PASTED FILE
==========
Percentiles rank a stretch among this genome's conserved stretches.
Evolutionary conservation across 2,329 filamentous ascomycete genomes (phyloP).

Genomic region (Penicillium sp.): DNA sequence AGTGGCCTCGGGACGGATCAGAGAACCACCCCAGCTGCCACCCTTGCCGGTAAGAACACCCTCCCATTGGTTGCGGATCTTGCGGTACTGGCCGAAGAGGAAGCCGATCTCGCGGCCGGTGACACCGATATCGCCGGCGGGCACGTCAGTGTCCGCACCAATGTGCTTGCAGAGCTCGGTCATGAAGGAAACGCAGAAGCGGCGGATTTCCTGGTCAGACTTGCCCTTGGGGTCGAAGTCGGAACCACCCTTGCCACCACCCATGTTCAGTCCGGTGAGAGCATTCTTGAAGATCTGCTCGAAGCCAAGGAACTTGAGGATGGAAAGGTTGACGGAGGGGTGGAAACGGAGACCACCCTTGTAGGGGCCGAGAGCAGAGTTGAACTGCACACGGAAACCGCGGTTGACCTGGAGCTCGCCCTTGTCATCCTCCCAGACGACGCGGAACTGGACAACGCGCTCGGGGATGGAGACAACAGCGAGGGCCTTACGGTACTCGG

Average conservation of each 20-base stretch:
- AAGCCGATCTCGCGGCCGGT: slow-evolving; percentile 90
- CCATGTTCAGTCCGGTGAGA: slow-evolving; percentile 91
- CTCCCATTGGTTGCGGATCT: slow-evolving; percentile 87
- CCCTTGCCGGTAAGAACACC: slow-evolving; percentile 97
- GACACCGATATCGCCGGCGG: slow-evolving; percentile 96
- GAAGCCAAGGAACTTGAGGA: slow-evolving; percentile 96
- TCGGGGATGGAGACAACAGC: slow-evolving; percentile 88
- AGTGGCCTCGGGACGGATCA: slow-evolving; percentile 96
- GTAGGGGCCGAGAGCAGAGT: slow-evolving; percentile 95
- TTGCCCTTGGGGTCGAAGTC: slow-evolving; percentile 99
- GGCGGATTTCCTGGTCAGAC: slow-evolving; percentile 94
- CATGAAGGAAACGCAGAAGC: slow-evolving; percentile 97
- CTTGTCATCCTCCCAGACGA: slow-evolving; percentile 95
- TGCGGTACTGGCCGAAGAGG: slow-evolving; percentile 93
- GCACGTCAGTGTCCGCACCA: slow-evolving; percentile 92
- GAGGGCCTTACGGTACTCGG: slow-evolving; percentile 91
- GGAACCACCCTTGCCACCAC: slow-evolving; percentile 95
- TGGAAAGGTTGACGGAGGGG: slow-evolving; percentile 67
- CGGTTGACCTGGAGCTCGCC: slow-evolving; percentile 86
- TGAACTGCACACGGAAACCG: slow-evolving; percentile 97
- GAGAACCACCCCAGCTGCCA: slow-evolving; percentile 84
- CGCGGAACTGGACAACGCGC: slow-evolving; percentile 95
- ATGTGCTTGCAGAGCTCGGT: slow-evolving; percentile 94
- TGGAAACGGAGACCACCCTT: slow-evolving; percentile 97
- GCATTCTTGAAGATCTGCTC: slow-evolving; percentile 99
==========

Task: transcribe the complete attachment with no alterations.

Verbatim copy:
Percentiles rank a stretch among this genome's conserved stretches.
Evolutionary conservation across 2,329 filamentous ascomycete genomes (phyloP).

Genomic region (Penicillium sp.): DNA sequence AGTGGCCTCGGGACGGATCAGAGAACCACCCCAGCTGCCACCCTTGCCGGTAAGAACACCCTCCCATTGGTTGCGGATCTTGCGGTACTGGCCGAAGAGGAAGCCGATCTCGCGGCCGGTGACACCGATATCGCCGGCGGGCACGTCAGTGTCCGCACCAATGTGCTTGCAGAGCTCGGTCATGAAGGAAACGCAGAAGCGGCGGATTTCCTGGTCAGACTTGCCCTTGGGGTCGAAGTCGGAACCACCCTTGCCACCACCCATGTTCAGTCCGGTGAGAGCATTCTTGAAGATCTGCTCGAAGCCAAGGAACTTGAGGATGGAAAGGTTGACGGAGGGGTGGAAACGGAGACCACCCTTGTAGGGGCCGAGAGCAGAGTTGAACTGCACACGGAAACCGCGGTTGACCTGGAGCTCGCCCTTGTCATCCTCCCAGACGACGCGGAACTGGACAACGCGCTCGGGGATGGAGACAACAGCGAGGGCCTTACGGTACTCGG

Average conservation of each 20-base stretch:
- AAGCCGATCTCGCGGCCGGT: slow-evolving; percentile 90
- CCATGTTCAGTCCGGTGAGA: slow-evolving; percentile 91
- CTCCCATTGGTTGCGGATCT: slow-evolving; percentile 87
- CCCTTGCCGGTAAGAACACC: slow-evolving; percentile 97
- GACACCGATATCGCCGGCGG: slow-evolving; percentile 96
- GAAGCCAAGGAACTTGAGGA: slow-evolving; percentile 96
- TCGGGGATGGAGACAACAGC: slow-evolving; percentile 88
- AGTGGCCTCGGGACGGATCA: slow-evolving; percentile 96
- GTAGGGGCCGAGAGCAGAGT: slow-evolving; percentile 95
- TTGCCCTTGGGGTCGAAGTC: slow-evolving; percentile 99
- GGCGGATTTCCTGGTCAGAC: slow-evolving; percentile 94
- CATGAAGGAAACGCAGAAGC: slow-evolving; percentile 97
- CTTGTCATCCTCCCAGACGA: slow-evolving; percentile 95
- TGCGGTACTGGCCGAAGAGG: slow-evolving; percentile 93
- GCACGTCAGTGTCCGCACCA: slow-evolving; percentile 92
- GAGGGCCTTACGGTACTCGG: slow-evolving; percentile 91
- GGAACCACCCTTGCCACCAC: slow-evolving; percentile 95
- TGGAAAGGTTGACGGAGGGG: slow-evolving; percentile 67
- CGGTTGACCTGGAGCTCGCC: slow-evolving; percentile 86
- TGAACTGCACACGGAAACCG: slow-evolving; percentile 97
- GAGAACCACCCCAGCTGCCA: slow-evolving; percentile 84
- CGCGGAACTGGACAACGCGC: slow-evolving; percentile 95
- ATGTGCTTGCAGAGCTCGGT: slow-evolving; percentile 94
- TGGAAACGGAGACCACCCTT: slow-evolving; percentile 97
- GCATTCTTGAAGATCTGCTC: slow-evolving; percentile 99